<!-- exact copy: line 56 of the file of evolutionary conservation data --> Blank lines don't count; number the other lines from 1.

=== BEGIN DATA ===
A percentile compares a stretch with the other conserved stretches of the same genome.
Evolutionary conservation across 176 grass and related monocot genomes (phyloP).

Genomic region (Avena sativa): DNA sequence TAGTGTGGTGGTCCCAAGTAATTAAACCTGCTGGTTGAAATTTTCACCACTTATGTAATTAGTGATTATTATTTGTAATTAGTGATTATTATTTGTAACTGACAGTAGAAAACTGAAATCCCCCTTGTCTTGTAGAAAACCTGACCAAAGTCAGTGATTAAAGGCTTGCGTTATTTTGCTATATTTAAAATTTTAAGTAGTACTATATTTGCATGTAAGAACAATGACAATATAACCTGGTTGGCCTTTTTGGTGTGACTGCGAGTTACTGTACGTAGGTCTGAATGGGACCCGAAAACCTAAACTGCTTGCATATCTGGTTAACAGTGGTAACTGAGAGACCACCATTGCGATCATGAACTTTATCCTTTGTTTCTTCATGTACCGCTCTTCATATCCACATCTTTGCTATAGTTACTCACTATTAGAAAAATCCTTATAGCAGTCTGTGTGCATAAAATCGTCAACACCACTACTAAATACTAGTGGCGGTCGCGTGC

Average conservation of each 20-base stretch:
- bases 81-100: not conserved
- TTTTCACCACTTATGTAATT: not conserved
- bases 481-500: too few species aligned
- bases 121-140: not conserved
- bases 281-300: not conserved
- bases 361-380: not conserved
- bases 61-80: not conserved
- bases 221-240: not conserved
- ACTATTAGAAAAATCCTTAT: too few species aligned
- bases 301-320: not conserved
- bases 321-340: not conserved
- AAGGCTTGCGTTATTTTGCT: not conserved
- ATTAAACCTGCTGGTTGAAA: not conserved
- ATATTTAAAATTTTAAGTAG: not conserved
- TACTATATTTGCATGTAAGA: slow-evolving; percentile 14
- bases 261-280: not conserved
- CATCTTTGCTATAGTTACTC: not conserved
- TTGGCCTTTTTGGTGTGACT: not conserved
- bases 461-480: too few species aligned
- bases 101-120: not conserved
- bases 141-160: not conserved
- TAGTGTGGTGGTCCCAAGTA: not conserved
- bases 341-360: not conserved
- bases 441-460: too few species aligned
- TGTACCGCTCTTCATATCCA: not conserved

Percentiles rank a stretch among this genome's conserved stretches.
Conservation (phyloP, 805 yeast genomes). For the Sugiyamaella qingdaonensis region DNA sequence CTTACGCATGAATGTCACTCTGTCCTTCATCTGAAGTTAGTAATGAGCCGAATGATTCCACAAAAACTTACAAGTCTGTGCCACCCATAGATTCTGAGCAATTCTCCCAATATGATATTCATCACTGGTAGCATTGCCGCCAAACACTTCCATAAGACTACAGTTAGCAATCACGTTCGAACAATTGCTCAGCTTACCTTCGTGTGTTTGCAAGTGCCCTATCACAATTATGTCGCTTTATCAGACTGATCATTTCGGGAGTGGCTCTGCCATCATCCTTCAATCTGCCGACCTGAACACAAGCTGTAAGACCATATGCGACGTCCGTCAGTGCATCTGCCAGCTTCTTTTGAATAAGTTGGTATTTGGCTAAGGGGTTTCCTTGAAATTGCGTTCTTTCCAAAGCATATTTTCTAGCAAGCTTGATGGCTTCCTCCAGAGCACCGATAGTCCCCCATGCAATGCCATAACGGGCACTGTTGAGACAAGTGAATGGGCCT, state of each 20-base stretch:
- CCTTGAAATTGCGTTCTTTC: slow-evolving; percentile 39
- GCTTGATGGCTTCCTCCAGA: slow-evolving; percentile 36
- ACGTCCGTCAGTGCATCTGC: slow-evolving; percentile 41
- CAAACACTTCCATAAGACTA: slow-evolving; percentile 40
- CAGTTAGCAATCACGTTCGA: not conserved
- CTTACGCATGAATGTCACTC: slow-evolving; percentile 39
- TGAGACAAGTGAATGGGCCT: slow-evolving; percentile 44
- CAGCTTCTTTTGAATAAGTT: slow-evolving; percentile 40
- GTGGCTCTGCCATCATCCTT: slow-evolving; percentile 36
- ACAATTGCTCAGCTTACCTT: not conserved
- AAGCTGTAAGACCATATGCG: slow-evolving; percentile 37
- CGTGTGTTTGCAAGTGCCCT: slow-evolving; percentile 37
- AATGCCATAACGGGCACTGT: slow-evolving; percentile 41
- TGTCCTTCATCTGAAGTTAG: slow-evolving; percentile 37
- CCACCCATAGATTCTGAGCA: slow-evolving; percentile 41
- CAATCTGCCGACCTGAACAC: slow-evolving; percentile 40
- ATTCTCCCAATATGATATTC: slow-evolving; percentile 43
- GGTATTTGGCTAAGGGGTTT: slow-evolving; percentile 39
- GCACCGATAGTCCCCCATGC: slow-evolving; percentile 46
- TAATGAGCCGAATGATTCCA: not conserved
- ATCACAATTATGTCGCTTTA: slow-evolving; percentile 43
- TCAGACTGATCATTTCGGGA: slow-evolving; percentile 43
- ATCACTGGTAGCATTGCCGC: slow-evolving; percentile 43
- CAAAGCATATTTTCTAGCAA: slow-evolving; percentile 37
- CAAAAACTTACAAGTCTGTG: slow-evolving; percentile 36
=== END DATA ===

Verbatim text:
- CAAAAACTTACAAGTCTGTG: slow-evolving; percentile 36